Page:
It’s time for a little housekeeping on the data center floor.

What’s Unified Fabric Networking technologies?

 As the number of data, applications and servers in data centers have increased, so have corresponding storage and networks. Couple this with an increasing appetite for Virtualization and networking seems to have been a bit forgotten.  As organizations look to condense platforms and applications the demand on networking and storage connectivity continues to increase.  Most organizations have separate fabrics, and redundant networking switches, for their IP data and SAN connectivity.  This adds additional complexity and equipment in the environment that has to be managed, monitored and controlled.

 The place has gotten crowded to put it mildly and it’s reduced the flexibility of organizations to adapt to changing business needs – like getting onboard the cloud.

 One answer to this housekeeping challenge has been a new standard called Data Center Bridging (DCBx), which collapses IP and Storage networks (regardless or protocol) down to a single common network infrastructure and unifies all these disparate networking fabrics – eliminating a lot of switches, cables and more.

 This converged infrastructure – or Unified Fabric Networking as it’s often called – is really about unifying the fabrics of connectivity on the data center floor so that as much as possible works through one single wire. Now you’re able to provision any connectivity you want across that wire. No longer do you have to bring down a machine and recable or bring in more switches. It can all be done elastically and dynamically.

 With Unified Fabric Networking technologies, data centers are seeing:

 Efficiency. By eliminating a greater amount of infrastructure redundancy across the network rather than just at the access layer, it can drive a greater ROI. Data centers see 80% less cable, 8 times better performance and 20% of the infrastructure of traditional environments – not to mention simplified administration and maintenance.

 Agility. It provides the ability to set up, move, and change both physical and virtual servers faster to more easily respond to changing business needs. The approach is designed to provide the ability to adjust based on capacity needs – regardless of protocol.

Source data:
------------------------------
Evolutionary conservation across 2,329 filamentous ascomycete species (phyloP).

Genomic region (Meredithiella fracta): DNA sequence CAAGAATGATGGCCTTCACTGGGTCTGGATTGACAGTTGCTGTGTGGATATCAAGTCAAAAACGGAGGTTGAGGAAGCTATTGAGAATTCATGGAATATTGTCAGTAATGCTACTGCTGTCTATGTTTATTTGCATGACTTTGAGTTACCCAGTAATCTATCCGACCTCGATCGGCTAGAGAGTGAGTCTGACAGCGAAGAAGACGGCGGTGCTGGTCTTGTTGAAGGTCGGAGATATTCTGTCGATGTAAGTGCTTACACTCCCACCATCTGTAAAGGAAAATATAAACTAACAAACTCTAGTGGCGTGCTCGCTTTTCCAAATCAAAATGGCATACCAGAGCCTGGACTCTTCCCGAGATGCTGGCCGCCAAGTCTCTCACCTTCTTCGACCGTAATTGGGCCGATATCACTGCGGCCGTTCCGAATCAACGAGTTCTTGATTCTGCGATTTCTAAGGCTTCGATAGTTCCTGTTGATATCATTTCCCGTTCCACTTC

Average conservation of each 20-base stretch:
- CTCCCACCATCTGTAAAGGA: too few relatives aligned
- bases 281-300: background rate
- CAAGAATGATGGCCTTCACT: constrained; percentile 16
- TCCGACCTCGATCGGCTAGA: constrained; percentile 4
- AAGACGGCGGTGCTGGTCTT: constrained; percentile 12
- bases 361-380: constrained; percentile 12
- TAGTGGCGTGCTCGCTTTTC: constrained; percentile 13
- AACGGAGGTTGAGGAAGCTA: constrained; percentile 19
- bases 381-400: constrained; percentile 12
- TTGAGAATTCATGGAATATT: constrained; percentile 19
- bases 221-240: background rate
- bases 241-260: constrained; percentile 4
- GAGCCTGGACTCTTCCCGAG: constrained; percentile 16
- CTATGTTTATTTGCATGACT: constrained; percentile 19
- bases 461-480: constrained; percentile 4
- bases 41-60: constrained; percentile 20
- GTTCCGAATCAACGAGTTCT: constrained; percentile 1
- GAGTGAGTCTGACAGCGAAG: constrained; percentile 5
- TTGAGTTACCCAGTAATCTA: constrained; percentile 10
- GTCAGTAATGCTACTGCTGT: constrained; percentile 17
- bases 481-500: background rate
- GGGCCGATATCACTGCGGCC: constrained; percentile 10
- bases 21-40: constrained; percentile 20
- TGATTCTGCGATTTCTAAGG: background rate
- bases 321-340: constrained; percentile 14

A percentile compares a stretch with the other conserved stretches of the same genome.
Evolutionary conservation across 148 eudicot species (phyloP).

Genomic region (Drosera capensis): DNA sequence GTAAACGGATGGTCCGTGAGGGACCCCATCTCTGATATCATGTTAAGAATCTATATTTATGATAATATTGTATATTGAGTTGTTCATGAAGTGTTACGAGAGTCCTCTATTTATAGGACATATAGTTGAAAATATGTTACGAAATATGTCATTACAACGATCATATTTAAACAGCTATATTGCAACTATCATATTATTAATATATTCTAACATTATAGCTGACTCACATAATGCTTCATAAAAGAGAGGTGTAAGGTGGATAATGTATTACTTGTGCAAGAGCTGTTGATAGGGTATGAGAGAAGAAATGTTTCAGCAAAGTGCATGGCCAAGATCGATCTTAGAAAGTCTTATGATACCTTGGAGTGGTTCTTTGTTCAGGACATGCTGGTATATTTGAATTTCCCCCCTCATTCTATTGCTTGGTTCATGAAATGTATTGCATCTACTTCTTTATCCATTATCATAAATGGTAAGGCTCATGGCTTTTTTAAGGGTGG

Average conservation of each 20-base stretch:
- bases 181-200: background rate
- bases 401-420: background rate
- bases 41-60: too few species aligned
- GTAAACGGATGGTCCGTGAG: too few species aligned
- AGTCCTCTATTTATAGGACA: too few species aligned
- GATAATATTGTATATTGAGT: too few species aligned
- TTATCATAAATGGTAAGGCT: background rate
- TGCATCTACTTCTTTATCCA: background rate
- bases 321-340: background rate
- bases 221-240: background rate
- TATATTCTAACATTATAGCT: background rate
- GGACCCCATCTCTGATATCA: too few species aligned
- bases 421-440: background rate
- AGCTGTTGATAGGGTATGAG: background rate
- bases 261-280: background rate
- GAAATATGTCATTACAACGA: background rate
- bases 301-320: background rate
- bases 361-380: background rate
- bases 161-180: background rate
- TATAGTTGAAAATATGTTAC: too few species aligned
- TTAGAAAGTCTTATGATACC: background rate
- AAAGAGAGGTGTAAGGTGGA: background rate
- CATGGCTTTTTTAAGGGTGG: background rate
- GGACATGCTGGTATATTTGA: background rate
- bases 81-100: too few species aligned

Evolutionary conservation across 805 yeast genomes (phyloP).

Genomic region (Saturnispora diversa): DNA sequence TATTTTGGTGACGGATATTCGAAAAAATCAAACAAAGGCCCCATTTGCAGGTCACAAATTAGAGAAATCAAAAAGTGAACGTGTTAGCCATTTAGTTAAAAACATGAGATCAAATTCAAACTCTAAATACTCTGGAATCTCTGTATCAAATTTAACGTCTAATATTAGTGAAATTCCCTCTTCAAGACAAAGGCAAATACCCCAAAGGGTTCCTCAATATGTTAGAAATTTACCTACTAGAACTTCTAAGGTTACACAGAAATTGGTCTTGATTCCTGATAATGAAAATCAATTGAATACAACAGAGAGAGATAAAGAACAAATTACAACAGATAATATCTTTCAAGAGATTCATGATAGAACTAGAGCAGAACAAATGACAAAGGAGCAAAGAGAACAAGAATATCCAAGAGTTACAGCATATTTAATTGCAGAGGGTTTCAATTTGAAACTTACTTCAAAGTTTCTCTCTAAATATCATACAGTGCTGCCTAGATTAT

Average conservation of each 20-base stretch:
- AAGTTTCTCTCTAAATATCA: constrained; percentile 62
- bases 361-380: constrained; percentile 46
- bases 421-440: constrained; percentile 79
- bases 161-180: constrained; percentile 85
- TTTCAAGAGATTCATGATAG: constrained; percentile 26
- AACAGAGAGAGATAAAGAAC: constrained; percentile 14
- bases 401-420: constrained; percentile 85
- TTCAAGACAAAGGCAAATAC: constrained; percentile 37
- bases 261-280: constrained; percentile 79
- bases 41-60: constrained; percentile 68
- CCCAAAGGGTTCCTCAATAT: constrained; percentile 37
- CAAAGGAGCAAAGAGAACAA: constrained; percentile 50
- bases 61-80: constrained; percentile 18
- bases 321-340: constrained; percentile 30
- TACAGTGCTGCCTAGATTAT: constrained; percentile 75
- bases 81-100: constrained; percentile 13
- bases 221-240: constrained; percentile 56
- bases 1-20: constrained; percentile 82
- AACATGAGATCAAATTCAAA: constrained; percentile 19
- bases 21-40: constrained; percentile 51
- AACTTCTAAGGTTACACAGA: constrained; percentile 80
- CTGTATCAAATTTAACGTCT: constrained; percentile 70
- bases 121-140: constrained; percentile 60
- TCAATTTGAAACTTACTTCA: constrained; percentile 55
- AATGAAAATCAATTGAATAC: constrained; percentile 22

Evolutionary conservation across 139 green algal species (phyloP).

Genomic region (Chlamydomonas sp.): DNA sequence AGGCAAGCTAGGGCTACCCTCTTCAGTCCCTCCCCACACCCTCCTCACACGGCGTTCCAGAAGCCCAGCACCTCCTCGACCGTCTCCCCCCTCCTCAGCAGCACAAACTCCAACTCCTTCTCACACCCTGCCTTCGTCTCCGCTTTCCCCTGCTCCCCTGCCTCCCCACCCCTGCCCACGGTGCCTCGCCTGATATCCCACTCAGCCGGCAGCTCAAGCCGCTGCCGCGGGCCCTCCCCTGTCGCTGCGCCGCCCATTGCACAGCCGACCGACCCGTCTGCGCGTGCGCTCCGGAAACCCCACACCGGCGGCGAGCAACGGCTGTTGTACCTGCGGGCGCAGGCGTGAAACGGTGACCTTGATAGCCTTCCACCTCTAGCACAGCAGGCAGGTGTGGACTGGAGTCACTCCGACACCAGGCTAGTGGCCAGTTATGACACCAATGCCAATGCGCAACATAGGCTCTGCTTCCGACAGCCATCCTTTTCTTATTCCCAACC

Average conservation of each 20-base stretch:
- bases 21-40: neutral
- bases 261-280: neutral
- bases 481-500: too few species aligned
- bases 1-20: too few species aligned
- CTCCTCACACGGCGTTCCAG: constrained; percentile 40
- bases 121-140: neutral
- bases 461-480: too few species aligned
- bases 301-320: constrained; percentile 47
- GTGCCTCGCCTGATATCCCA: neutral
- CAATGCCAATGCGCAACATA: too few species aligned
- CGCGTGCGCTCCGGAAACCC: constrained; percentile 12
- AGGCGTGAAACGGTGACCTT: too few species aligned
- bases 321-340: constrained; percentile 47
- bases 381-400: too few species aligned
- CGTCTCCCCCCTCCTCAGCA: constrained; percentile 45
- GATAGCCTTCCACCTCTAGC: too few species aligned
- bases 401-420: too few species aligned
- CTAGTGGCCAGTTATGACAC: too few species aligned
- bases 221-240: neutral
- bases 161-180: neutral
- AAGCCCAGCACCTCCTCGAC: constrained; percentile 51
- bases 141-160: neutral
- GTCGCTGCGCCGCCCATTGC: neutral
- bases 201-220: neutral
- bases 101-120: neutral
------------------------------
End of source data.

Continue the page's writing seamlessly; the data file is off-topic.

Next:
IT transformation. By providing a simpler, more homogeneous infrastructure to manage, enabling data center consolidation, and supporting a capacity demand model, Unified Fabric Networking technologies can help IT organizations do more with less.

 In fact, a recent IDC study analyzing the experience of six companies that have undergone real-world implementations of this type of network convergence housekeeping estimated that these businesses were able to achieve up to a 492% ROI by fully converging their network at both the access layer and the storage layer.

 And after all, isn’t that the kind of bottom line benefit every organization wants?

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About Matthew Bynum

With over 10 years of professional IT experience working in all facets of the technology industry, Matthew has amassed a broad portfolio of technology, enterprise architecture, business and IT management expertise. He also has a solid and proven understanding of the technological and architectural foundational components that are necessary to support the business systems of a company. Matthew has worked for and provided consulting services to more than 100 North American and international companies that operate within a broad array of industry verticals. Matthew has been working on Cisco networking solutions for 10 years, and holds CCIE #21753.